It's not going to be a quick recovery but there are signs out there that things are doing better.
SALT LAKE CITY — For employees of Family Promise Salt Lake, the economic downturn isn't abstract. Homeless families who need help show up at the front door of the Salt Lake City nonprofit organization.
"Our capacity is four families at a time. We have a month and a half waiting list, which is terrible because people are showing up with their suitcases in hand," said executive director Tony Milner.
On the other hand, the fact that Family Promise is a "where the rubber hits the road" direct service provider has helped ensure steady donations to the nonprofit organization, formerly the Interfaith Hospitality Network. Family Promise houses and feeds homeless families through a network of area churches, helping them regain self-sufficiency.
Like the majority of nonprofit organizations across the county, Family Promise has experienced a decline in charitable giving and funding from government sources as the economic downturn has continued.
But unlike many nonprofits nationwide, Family Promise relies on a diverse funding stream. It also has six months of operating revenue in the bank, which bucks national trends.
"Almost half of executives (46 percent) reported cash reserves of fewer than three months, when the prevailing wisdom is that organizations should maintain reserves of at least three to six months," the Meyer Foundation's national study of nonprofit executive leadership found.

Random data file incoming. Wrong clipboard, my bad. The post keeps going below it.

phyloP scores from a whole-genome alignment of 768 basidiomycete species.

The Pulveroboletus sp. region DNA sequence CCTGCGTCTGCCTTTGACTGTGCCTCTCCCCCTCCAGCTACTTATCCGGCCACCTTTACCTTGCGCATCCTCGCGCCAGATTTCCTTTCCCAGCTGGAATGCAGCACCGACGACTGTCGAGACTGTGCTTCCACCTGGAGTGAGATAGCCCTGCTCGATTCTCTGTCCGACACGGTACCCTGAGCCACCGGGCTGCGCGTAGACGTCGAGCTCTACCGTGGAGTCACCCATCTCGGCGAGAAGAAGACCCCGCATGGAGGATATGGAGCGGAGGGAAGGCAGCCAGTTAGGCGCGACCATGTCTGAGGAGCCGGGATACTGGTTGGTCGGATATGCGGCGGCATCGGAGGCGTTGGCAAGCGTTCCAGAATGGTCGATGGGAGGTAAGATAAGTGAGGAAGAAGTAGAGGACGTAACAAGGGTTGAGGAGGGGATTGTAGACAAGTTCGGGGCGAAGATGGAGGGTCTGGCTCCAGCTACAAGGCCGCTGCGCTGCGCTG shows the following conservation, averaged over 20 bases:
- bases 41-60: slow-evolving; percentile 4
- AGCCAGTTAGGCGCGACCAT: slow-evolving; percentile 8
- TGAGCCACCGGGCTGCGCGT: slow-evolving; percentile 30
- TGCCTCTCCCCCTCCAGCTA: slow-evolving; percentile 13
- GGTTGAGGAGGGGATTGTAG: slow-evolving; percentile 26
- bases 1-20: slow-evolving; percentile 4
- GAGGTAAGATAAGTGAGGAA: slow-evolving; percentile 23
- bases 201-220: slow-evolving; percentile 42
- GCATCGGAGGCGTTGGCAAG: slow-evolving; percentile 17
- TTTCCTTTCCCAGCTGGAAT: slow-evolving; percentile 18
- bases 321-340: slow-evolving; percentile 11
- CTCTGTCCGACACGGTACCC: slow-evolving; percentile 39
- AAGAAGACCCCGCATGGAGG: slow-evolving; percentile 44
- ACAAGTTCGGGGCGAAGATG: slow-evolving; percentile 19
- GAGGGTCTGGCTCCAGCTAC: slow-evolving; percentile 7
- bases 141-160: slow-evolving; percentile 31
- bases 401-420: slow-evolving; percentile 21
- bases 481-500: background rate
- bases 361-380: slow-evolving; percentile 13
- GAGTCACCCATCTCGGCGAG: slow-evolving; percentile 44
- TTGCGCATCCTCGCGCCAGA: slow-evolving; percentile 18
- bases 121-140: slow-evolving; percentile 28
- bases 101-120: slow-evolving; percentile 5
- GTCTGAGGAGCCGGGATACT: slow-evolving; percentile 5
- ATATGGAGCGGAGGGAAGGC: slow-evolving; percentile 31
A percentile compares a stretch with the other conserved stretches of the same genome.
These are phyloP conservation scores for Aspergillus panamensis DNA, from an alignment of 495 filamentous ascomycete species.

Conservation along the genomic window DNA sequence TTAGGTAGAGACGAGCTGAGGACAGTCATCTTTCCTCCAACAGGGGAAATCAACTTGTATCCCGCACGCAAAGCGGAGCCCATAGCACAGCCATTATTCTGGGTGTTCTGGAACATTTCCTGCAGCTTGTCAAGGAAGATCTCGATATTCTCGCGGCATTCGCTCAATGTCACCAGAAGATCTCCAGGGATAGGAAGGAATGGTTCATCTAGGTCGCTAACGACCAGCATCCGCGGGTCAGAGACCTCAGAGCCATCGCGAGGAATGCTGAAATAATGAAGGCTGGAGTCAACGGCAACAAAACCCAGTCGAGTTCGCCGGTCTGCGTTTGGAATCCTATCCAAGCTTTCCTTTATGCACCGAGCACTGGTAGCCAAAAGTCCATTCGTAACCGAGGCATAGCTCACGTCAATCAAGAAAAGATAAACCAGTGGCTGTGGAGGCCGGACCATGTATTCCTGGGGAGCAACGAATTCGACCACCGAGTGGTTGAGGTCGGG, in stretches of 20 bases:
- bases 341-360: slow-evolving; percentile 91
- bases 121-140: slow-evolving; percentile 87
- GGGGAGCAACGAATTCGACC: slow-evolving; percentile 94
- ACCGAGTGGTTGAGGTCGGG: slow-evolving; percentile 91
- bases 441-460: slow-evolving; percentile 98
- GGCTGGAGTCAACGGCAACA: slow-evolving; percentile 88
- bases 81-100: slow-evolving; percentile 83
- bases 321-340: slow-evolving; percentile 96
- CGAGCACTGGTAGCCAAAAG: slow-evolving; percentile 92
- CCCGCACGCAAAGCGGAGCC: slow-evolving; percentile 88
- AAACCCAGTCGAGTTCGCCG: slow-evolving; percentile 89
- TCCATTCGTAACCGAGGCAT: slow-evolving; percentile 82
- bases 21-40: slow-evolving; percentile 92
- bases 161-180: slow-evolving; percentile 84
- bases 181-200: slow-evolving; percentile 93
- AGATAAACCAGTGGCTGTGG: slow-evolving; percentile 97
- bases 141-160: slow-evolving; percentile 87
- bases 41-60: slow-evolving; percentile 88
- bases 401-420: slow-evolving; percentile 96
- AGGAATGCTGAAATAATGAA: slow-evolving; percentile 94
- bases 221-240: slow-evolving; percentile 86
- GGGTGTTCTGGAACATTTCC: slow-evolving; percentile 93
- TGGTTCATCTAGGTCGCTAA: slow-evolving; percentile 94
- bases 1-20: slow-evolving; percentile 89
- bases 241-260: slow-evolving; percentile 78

The report, "Daring to Lead 2011," said that the majority of the nation's nonprofit organizations had been hurt by the recession.
"Eighty-four percent reported negative organizational impact … with one in five executives describing the negative impact as significant," the report said. More than a quarter of organizations operate with smaller budgets than the previous year.
Beyond the balance sheets, the report says the recession has exacted a personal toll on nonprofit executives; 65 percent report significant stress-related anxiety. "Understandably, there was a strong correlation between executives' anxiety and the size of their organizations' operating reserves, or financial margin for error," it said.
In the best of economic times, some nonprofit organizations struggle due to poor business practices, says Anne O'Brien, director of the University of Utah's Nonprofit Academy.
The academy provides business classes tailored to the nonprofit segment.
While most nonprofit executives are well educated and bring a wealth of experience in the particular nonprofit segment, many lack business experience.
"They typically shy away from financial issues. They're in this business because of passion. They still need to have an understanding of the nonprofit sector," O'Brien said.
The academy teaches fund-raising strategies, how to evaluate their program and strategic planning — one thing O'Brien said many lack.
The recession has exposed the instability of many nonprofits.
The Wells Fargo Nonprofit Economic Dashboard reported in September 2010 that "the continued declines in giving have depleted operating reserve capital, meaning that too many nonprofits are, like their clients, living month to month."
The report, conducted for The Community Foundation of Utah, found:
14 percent of these agencies have no money in the bank.
Only 28 percent of all agencies have a suggested minimum of six months' reserve capital on hand.
58 percent have enough money to keep their doors open three months or less.
The study of nearly 200 Utah nonprofits and several national snapshots showed the same thing when they looked at the financial condition of nonprofit organizations during the recession, as well as how it has impacted their leaders.